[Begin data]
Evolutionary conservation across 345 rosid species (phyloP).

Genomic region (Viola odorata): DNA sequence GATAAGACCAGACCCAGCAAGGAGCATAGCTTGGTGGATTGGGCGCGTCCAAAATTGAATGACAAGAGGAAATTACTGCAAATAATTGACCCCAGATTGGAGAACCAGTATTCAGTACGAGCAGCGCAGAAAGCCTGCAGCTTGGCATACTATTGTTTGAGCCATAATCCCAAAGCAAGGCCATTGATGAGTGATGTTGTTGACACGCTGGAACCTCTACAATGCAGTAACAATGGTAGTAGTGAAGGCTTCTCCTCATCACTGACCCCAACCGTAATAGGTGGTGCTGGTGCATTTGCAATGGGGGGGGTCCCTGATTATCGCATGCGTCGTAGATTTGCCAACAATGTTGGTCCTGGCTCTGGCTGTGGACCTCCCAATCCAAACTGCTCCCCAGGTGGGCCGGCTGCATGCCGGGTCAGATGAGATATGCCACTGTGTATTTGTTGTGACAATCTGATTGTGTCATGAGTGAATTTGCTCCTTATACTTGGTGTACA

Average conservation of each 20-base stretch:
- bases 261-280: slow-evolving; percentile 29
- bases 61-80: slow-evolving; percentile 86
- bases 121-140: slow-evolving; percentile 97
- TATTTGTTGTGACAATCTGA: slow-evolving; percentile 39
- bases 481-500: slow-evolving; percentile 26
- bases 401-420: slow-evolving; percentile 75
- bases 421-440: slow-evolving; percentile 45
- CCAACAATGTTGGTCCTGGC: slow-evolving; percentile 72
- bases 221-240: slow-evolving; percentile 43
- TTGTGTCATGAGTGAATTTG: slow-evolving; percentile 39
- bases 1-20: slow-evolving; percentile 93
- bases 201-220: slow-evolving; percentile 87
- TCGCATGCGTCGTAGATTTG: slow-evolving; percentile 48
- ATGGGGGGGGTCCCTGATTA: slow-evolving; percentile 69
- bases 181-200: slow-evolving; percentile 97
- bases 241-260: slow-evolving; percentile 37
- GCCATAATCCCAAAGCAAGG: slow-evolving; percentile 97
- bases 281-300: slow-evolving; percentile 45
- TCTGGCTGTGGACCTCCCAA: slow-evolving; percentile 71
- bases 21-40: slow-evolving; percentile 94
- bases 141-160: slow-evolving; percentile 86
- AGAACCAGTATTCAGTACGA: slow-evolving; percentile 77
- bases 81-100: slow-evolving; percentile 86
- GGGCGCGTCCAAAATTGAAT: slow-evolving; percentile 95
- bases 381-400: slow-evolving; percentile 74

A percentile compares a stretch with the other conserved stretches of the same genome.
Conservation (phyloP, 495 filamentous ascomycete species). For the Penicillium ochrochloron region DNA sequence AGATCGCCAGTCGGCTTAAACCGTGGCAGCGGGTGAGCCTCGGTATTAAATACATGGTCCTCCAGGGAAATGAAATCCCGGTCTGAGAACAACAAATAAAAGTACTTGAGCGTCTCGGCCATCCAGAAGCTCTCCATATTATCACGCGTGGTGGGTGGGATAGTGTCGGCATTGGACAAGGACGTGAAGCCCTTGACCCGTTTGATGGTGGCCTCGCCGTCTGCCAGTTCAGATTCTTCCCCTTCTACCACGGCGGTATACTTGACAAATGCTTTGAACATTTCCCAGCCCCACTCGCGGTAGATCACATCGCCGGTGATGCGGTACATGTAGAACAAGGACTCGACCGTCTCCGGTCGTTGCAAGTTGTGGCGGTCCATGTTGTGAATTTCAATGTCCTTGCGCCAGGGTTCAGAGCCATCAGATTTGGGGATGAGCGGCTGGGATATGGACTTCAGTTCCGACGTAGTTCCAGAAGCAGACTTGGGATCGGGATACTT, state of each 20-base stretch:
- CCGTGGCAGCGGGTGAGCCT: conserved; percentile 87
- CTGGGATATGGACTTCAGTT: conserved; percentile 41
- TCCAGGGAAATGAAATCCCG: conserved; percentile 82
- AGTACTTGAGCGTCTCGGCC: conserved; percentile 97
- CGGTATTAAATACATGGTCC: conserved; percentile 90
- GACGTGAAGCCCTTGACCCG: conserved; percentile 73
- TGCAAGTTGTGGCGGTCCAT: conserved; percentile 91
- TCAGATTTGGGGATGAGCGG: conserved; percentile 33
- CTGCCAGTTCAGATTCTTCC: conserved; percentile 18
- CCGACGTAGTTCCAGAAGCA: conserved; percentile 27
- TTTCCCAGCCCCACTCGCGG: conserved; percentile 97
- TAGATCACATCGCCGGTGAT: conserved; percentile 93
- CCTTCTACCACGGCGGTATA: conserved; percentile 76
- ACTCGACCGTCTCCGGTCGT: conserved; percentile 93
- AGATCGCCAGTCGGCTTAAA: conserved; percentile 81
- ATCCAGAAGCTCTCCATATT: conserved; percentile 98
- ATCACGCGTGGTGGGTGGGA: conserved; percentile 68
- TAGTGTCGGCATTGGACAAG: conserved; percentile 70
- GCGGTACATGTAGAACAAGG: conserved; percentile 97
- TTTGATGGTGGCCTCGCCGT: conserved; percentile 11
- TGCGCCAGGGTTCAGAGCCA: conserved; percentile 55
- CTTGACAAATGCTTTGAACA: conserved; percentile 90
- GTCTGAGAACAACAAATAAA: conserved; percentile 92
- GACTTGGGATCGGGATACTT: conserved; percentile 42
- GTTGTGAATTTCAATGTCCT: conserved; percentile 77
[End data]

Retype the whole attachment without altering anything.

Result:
Evolutionary conservation across 345 rosid species (phyloP).

Genomic region (Viola odorata): DNA sequence GATAAGACCAGACCCAGCAAGGAGCATAGCTTGGTGGATTGGGCGCGTCCAAAATTGAATGACAAGAGGAAATTACTGCAAATAATTGACCCCAGATTGGAGAACCAGTATTCAGTACGAGCAGCGCAGAAAGCCTGCAGCTTGGCATACTATTGTTTGAGCCATAATCCCAAAGCAAGGCCATTGATGAGTGATGTTGTTGACACGCTGGAACCTCTACAATGCAGTAACAATGGTAGTAGTGAAGGCTTCTCCTCATCACTGACCCCAACCGTAATAGGTGGTGCTGGTGCATTTGCAATGGGGGGGGTCCCTGATTATCGCATGCGTCGTAGATTTGCCAACAATGTTGGTCCTGGCTCTGGCTGTGGACCTCCCAATCCAAACTGCTCCCCAGGTGGGCCGGCTGCATGCCGGGTCAGATGAGATATGCCACTGTGTATTTGTTGTGACAATCTGATTGTGTCATGAGTGAATTTGCTCCTTATACTTGGTGTACA

Average conservation of each 20-base stretch:
- bases 261-280: slow-evolving; percentile 29
- bases 61-80: slow-evolving; percentile 86
- bases 121-140: slow-evolving; percentile 97
- TATTTGTTGTGACAATCTGA: slow-evolving; percentile 39
- bases 481-500: slow-evolving; percentile 26
- bases 401-420: slow-evolving; percentile 75
- bases 421-440: slow-evolving; percentile 45
- CCAACAATGTTGGTCCTGGC: slow-evolving; percentile 72
- bases 221-240: slow-evolving; percentile 43
- TTGTGTCATGAGTGAATTTG: slow-evolving; percentile 39
- bases 1-20: slow-evolving; percentile 93
- bases 201-220: slow-evolving; percentile 87
- TCGCATGCGTCGTAGATTTG: slow-evolving; percentile 48
- ATGGGGGGGGTCCCTGATTA: slow-evolving; percentile 69
- bases 181-200: slow-evolving; percentile 97
- bases 241-260: slow-evolving; percentile 37
- GCCATAATCCCAAAGCAAGG: slow-evolving; percentile 97
- bases 281-300: slow-evolving; percentile 45
- TCTGGCTGTGGACCTCCCAA: slow-evolving; percentile 71
- bases 21-40: slow-evolving; percentile 94
- bases 141-160: slow-evolving; percentile 86
- AGAACCAGTATTCAGTACGA: slow-evolving; percentile 77
- bases 81-100: slow-evolving; percentile 86
- GGGCGCGTCCAAAATTGAAT: slow-evolving; percentile 95
- bases 381-400: slow-evolving; percentile 74

A percentile compares a stretch with the other conserved stretches of the same genome.
Conservation (phyloP, 495 filamentous ascomycete species). For the Penicillium ochrochloron region DNA sequence AGATCGCCAGTCGGCTTAAACCGTGGCAGCGGGTGAGCCTCGGTATTAAATACATGGTCCTCCAGGGAAATGAAATCCCGGTCTGAGAACAACAAATAAAAGTACTTGAGCGTCTCGGCCATCCAGAAGCTCTCCATATTATCACGCGTGGTGGGTGGGATAGTGTCGGCATTGGACAAGGACGTGAAGCCCTTGACCCGTTTGATGGTGGCCTCGCCGTCTGCCAGTTCAGATTCTTCCCCTTCTACCACGGCGGTATACTTGACAAATGCTTTGAACATTTCCCAGCCCCACTCGCGGTAGATCACATCGCCGGTGATGCGGTACATGTAGAACAAGGACTCGACCGTCTCCGGTCGTTGCAAGTTGTGGCGGTCCATGTTGTGAATTTCAATGTCCTTGCGCCAGGGTTCAGAGCCATCAGATTTGGGGATGAGCGGCTGGGATATGGACTTCAGTTCCGACGTAGTTCCAGAAGCAGACTTGGGATCGGGATACTT, state of each 20-base stretch:
- CCGTGGCAGCGGGTGAGCCT: conserved; percentile 87
- CTGGGATATGGACTTCAGTT: conserved; percentile 41
- TCCAGGGAAATGAAATCCCG: conserved; percentile 82
- AGTACTTGAGCGTCTCGGCC: conserved; percentile 97
- CGGTATTAAATACATGGTCC: conserved; percentile 90
- GACGTGAAGCCCTTGACCCG: conserved; percentile 73
- TGCAAGTTGTGGCGGTCCAT: conserved; percentile 91
- TCAGATTTGGGGATGAGCGG: conserved; percentile 33
- CTGCCAGTTCAGATTCTTCC: conserved; percentile 18
- CCGACGTAGTTCCAGAAGCA: conserved; percentile 27
- TTTCCCAGCCCCACTCGCGG: conserved; percentile 97
- TAGATCACATCGCCGGTGAT: conserved; percentile 93
- CCTTCTACCACGGCGGTATA: conserved; percentile 76
- ACTCGACCGTCTCCGGTCGT: conserved; percentile 93
- AGATCGCCAGTCGGCTTAAA: conserved; percentile 81
- ATCCAGAAGCTCTCCATATT: conserved; percentile 98
- ATCACGCGTGGTGGGTGGGA: conserved; percentile 68
- TAGTGTCGGCATTGGACAAG: conserved; percentile 70
- GCGGTACATGTAGAACAAGG: conserved; percentile 97
- TTTGATGGTGGCCTCGCCGT: conserved; percentile 11
- TGCGCCAGGGTTCAGAGCCA: conserved; percentile 55
- CTTGACAAATGCTTTGAACA: conserved; percentile 90
- GTCTGAGAACAACAAATAAA: conserved; percentile 92
- GACTTGGGATCGGGATACTT: conserved; percentile 42
- GTTGTGAATTTCAATGTCCT: conserved; percentile 77